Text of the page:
Business Board releases reports on financial statements, university operations

Alternative funding, gender pay gap equity also discussed

Business Board releases reports on financial statements, university operations

U of T’s 2018–2019 financial statements were approved and alternative sources of funding discussed in the the June 18 meeting of Governing Council’s Business Board. The meeting included reports on university operations and real estate holdings, human resources and equity, and faculty gender pay equity.

Chief Financial Officer Sheila Brown presented U of T’s financial statements to the board, saying that the university had achieved better financial results than what it had projected in January.

The university’s net assets grew by $507 million to a total of $6.5 billion. U of T has $809 million in reserves for necessary capital projects and infrastructure over the next few years. Its contractual obligations with external builders are valued at $576 million.

Brown called the university’s preference to fund capital projects with its own assets rather than through financing “very prudent.”

University operations

In his annual report, Vice-President Operations and Real Estate Partnerships Scott Mabury discussed the successes of his department, which encompasses several offices including Ancillary Services, Facilities & Services, and Information Technology Services. He also emphasized U of T’s ongoing work on the Greenhouse Gas Retrofits Program and cybersecurity, briefly floating the idea of working together with other universities to build a Canadian Security Operations Centre, not to “win the war,” but to “stay ahead” of bad cyber actors.

Mabury specifically highlighted the Schwartz Reisman Innovation Centre, a future hub for artificial intelligence and biomedical innovation created through a $100 million donation in March. He referred to this as an achievement that showcased all aspects of the operations department, calling the media rollout a “beautiful example of managing a narrative.”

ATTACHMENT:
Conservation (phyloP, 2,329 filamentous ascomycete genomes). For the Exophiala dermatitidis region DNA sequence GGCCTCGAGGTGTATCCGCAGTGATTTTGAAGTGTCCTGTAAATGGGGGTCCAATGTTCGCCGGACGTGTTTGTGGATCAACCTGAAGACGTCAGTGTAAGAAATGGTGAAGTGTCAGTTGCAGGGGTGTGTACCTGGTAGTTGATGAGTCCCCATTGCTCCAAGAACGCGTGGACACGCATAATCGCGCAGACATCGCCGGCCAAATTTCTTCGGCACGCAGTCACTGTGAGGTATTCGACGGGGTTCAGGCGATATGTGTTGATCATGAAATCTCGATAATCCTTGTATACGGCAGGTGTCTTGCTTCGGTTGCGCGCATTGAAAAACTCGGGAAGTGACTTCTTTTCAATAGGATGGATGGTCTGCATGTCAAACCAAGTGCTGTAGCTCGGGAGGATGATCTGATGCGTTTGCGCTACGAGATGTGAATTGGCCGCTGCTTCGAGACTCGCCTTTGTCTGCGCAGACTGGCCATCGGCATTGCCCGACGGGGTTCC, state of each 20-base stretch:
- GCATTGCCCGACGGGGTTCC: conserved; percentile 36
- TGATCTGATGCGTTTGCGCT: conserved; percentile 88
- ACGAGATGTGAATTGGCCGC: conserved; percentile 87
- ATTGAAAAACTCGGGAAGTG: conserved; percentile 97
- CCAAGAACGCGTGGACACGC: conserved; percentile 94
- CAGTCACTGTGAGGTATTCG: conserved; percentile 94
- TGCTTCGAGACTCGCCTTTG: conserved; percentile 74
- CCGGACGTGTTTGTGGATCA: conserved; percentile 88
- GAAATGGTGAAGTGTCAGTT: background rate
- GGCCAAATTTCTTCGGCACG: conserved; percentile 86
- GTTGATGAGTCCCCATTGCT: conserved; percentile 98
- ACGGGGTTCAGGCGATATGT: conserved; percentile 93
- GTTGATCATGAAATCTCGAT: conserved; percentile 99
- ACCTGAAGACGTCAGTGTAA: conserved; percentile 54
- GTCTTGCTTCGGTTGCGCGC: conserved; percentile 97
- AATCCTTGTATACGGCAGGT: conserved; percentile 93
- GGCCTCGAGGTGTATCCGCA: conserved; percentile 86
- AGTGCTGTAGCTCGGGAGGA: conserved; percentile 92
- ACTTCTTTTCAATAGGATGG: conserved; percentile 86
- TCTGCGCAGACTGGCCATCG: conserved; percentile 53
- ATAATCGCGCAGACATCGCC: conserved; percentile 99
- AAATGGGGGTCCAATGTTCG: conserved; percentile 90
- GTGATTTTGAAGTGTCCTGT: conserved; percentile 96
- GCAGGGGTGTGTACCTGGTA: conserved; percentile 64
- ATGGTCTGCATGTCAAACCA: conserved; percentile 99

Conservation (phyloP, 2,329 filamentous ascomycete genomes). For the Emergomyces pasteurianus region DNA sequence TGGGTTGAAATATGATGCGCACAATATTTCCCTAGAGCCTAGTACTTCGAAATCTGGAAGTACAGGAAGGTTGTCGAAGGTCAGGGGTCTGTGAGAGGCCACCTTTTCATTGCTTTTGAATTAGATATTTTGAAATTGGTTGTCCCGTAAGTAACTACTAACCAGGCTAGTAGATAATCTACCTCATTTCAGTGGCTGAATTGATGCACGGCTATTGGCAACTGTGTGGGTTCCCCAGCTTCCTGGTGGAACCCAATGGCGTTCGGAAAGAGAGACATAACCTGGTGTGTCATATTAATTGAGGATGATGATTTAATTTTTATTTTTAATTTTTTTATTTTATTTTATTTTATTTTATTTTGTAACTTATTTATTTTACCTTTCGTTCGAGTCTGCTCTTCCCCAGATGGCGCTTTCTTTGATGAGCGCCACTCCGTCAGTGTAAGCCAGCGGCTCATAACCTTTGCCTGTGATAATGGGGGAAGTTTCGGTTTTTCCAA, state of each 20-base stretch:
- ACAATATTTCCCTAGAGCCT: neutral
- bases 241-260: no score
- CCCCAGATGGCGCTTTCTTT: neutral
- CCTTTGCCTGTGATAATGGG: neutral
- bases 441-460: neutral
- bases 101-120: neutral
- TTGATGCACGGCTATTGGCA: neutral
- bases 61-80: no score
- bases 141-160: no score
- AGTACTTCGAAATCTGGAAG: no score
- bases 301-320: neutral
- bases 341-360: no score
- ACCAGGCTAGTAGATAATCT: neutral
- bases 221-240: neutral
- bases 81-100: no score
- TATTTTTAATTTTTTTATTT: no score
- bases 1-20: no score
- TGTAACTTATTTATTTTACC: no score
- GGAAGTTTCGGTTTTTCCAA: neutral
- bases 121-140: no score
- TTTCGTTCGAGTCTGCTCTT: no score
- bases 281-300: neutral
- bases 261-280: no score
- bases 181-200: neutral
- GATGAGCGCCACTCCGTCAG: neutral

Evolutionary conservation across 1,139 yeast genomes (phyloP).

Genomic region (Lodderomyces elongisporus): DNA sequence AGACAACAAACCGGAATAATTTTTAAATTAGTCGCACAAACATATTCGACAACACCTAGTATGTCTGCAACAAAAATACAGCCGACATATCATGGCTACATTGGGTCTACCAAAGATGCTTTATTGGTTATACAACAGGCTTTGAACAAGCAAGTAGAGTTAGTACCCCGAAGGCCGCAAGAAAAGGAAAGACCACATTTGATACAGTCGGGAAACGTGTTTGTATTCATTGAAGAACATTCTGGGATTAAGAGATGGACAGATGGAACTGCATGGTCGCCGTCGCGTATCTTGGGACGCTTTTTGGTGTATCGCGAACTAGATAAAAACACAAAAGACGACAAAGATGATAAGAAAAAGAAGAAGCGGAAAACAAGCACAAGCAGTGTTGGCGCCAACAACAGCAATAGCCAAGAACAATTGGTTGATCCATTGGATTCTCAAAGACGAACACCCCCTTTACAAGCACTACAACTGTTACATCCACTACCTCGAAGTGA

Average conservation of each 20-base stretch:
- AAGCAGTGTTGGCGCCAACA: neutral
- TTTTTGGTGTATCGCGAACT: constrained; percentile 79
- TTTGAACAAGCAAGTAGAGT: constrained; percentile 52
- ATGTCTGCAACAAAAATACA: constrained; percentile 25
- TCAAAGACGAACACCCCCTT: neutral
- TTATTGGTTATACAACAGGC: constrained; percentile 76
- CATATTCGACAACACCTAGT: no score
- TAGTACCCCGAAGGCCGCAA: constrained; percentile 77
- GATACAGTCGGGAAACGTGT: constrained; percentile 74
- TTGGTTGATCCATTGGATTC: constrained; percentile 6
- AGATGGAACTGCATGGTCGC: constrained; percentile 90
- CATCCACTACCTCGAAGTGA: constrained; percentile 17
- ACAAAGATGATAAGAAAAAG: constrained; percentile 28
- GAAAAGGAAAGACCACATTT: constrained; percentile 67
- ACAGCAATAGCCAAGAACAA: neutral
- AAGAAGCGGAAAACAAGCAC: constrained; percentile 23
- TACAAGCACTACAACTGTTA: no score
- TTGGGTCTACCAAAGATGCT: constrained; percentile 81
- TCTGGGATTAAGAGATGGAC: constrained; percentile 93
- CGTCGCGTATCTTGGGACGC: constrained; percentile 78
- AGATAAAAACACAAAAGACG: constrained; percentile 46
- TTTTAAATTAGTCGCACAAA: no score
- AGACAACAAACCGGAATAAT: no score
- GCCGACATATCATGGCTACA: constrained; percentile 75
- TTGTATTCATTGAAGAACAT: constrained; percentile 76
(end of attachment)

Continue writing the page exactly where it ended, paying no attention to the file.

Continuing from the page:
Mabury also discussed the development of the new student residence to be built at Spadina Avenue and Sussex Avenue, which he said exhibited how challenging the development process can be at times. U of T reached an agreement with the City of Toronto last year to develop the residence, after first proposing it in 2013. Mabury said that the period from the beginning of the project to occupancy of the building will have been approximately 12 years.

Alternative funding

Vice-President & Provost Cheryl Regehr presented a report of the Alternative Funding Sources Advisory Group. The group’s work is structured around what Regehr referred to as U of T’s core strengths: knowledge, real estate and physical infrastructure, and financial resources.

The report contains numerous recommendations for diversifying U of T’s income stream, ranging from developing joint undergraduate programs with a peer university, to investing in U of T startups. Regehr focused on recommendations related to the pillar of real estate and physical infrastructure, including expanding on the Four Corners approach to physical infrastructure that guides U of T’s expansion on all three campuses.

Gender pay equity

Regehr and Hannah-Moffat elaborated on the report of the Provostial Advisory Group on Faculty Gender Pay Equity, which was convened in fall 2016. One of the major findings of the report was that “on average, tenured and tenure stream women faculty at [U of T] earn 1.3% less than comparably situated faculty who are men, after controlling for experience, field of study, seniority, and other relevant factors.”

Analysis suggests that U of T’s 12 per cent raw overall difference between tenure-stream men and women is explained by the fact that, on average, these women have fewer years of experience and work in lower-paying fields of study. There is no statistically significant difference between salaries for male and female teaching stream faculty.

In her administrative response, Regehr announced that all female faculty who are tenured or tenure-stream at U of T will receive a 1.3 per cent increase to their base salary, effective July 1. U of T’s 834 eligible faculty were personally informed of this increase, which will cost U of T $1.8 million in the 2019–2020 fiscal year. This will be taken from the university’s central funds.

Other items

Vice-President Human Resources & Equity Kelly Hannah-Moffat discussed U of T’s smoke-free campus policy, noting that there have been no significant incidents since its implementation on January 1. She added that smoking on campus is not policed vigorously, contrary to previous concerns about enforcement of the policy.